In late January I had the timing chain tensioner updated at 44,500 miles. While they were in there I had them install a new set of chains.

On February 13, 2019 I attended a track day at Laguna Seca with NCRC. They had a low turnout so they ran 3 groups with 7 sessions each. It was a great day. I got an instructor for my second session. I wound up running 60 laps. I started with both the H&R 26mm RSB and 034 25.4mm RSB on their stiff settings. I was getting a lot of lift throttle oversteer and the stability control was stepping in a lot. After the second session I moved the rear bar to soft (roughly equal to the H&R 24mm RSB on stiff). After that the car was balanced really well. I could adjust entry/mid corner oversteer with throttle. It still had a bit of lift throttle oversteer, but it wasn't nearly as obtrusive.

In the fourth session I was chasing this guy in a supercharged Mustang for 7-8 laps until we started hitting lapped traffic. His car had ~500 hp. He was killing me on the straights, but I had him in every corner.



This was my fastest lap. 1:53.51 in session 5.



I had to take one glamour shot before I left:

IMG_1886.jpg
 
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ChrisAttebery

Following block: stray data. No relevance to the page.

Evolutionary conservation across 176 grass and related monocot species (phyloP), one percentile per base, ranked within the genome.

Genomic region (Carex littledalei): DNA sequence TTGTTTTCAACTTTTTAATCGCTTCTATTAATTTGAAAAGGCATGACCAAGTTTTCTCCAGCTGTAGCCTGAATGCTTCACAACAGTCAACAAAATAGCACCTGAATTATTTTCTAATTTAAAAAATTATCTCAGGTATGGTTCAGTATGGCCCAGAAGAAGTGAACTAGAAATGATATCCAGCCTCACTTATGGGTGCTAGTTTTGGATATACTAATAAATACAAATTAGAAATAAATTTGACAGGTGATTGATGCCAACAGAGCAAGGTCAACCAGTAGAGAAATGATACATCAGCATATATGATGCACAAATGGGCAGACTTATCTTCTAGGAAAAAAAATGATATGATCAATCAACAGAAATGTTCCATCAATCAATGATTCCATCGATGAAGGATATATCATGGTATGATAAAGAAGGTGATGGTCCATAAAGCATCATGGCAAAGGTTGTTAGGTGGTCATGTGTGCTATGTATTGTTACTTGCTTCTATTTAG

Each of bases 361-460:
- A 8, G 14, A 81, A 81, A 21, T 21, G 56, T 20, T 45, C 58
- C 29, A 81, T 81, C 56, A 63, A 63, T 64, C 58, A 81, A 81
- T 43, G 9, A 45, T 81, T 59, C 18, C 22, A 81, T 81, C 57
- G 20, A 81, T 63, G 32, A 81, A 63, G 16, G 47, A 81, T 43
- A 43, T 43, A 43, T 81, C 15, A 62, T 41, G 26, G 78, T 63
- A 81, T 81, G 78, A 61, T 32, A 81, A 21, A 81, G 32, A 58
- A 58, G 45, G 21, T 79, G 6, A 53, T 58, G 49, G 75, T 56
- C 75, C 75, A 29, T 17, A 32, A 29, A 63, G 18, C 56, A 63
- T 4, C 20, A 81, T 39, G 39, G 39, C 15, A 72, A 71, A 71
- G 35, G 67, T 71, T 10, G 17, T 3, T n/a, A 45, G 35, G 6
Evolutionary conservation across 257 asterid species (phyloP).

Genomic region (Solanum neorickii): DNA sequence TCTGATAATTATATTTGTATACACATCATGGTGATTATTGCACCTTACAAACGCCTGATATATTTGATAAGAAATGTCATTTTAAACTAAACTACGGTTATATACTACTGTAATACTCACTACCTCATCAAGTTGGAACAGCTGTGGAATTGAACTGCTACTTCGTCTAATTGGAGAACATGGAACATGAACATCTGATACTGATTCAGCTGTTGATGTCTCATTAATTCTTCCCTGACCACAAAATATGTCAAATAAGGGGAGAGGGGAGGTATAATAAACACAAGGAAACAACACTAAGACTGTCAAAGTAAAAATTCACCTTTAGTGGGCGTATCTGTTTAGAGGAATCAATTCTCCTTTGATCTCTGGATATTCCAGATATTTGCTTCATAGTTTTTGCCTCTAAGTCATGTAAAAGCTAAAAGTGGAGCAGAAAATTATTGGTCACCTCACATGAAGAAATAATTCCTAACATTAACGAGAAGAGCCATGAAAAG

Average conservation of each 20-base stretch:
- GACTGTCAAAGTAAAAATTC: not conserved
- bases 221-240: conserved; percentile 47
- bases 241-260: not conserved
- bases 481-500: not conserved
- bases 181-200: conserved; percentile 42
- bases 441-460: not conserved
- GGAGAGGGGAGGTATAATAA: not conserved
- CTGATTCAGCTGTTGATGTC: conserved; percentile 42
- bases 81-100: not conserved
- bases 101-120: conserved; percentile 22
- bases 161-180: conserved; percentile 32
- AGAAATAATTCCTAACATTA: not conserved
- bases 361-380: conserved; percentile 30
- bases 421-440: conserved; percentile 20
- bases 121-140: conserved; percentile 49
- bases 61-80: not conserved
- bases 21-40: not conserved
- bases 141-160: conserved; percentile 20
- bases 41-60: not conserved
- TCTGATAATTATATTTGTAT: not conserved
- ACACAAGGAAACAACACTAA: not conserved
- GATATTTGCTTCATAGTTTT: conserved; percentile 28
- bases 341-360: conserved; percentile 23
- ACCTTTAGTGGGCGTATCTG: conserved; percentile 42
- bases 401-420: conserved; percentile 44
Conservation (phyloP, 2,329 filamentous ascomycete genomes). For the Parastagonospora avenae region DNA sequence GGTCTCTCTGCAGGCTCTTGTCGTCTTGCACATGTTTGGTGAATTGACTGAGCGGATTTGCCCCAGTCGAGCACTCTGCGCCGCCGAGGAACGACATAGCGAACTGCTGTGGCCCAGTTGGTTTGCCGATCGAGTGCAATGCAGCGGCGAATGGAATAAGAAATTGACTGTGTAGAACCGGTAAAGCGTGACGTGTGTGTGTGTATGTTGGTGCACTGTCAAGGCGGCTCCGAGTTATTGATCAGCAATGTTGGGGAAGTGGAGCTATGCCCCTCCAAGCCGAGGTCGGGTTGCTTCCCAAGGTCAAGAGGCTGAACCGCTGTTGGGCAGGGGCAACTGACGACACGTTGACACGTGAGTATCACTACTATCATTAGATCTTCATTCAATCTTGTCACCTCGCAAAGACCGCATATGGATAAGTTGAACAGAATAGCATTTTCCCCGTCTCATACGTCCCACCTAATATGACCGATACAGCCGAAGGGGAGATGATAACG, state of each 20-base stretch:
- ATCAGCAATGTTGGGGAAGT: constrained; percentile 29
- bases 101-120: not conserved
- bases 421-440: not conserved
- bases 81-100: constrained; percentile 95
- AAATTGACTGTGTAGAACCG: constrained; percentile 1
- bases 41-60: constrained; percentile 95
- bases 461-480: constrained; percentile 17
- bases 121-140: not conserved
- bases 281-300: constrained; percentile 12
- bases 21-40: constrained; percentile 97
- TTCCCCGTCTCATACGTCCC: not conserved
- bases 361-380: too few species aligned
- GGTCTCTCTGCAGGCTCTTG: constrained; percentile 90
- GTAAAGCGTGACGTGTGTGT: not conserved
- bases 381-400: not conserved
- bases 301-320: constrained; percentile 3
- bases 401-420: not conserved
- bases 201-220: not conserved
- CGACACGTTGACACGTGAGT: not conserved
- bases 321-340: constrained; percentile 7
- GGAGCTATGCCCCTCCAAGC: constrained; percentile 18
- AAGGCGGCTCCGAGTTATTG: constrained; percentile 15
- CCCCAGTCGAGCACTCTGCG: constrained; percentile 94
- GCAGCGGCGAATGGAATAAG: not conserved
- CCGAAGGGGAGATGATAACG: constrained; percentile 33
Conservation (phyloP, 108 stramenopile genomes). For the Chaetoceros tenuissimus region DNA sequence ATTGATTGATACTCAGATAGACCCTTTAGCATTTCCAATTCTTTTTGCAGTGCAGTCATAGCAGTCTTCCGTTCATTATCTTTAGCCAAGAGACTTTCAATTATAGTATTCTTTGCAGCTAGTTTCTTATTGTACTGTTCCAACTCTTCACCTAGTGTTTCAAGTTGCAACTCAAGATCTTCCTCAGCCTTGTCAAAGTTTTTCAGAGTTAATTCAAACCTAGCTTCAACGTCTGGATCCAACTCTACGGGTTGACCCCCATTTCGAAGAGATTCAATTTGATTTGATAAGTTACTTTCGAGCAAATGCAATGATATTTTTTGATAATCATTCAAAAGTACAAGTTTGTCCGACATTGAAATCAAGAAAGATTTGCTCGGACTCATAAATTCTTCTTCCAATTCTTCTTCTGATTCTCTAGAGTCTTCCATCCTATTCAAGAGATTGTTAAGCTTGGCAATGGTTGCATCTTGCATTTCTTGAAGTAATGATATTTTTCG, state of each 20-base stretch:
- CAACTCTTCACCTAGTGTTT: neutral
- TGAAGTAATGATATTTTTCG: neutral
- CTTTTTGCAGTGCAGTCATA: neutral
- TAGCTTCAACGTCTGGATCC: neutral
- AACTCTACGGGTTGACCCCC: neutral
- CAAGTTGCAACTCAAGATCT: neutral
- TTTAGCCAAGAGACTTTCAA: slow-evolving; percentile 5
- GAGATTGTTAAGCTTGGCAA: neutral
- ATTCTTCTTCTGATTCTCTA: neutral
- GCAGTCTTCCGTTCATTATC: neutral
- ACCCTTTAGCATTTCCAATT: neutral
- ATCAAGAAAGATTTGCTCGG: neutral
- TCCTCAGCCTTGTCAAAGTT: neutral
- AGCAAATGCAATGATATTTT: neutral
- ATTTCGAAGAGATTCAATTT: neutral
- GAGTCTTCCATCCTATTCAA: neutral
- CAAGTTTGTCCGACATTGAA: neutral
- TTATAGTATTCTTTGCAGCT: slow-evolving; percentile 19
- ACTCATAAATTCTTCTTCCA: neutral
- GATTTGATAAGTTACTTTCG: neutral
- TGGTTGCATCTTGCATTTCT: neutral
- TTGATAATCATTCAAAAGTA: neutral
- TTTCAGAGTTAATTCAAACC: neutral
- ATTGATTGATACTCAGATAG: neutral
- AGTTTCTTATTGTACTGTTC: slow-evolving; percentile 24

Go Kart Newbie
At the track day a couple weeks ago I managed to warp one of my rotors and trash the brake pads. :oops:

I bought a set of PFC Carbon Metallic Z Rated pads from my local O'Reilly Auto Parts as a temporary fix. I also attempted to turn the rotors on my lathe at home. Unfortunately the slots in the rotors caused the tool bit to chatter. They looked OK but once I started bedding the pads I could feel that they aren't perfect anymore. After bedding the pads in I can see that there's a patch of rotor behind each slot that isn't in contact with the pads anymore. :(

I seriously thought about selling this kit and getting something bigger. I spent 30 minutes on the phone with a tech rep from Brembo this morning and I learned a few things.
1. Their recommendation was to stick with the 1 piece rotors. Even though the 2 piece rotors cool faster the the 1 piece rotors are 7.5mm thick vs. 5.5mm on the 2 piece rotors at the friction surface (~35% more iron to soak up the heat).
2. FM-1000 pads will wear at an accelerated rate once they are over their operating range but shouldn't fade until they are WAY over their operating range.

I probably made a couple mistakes.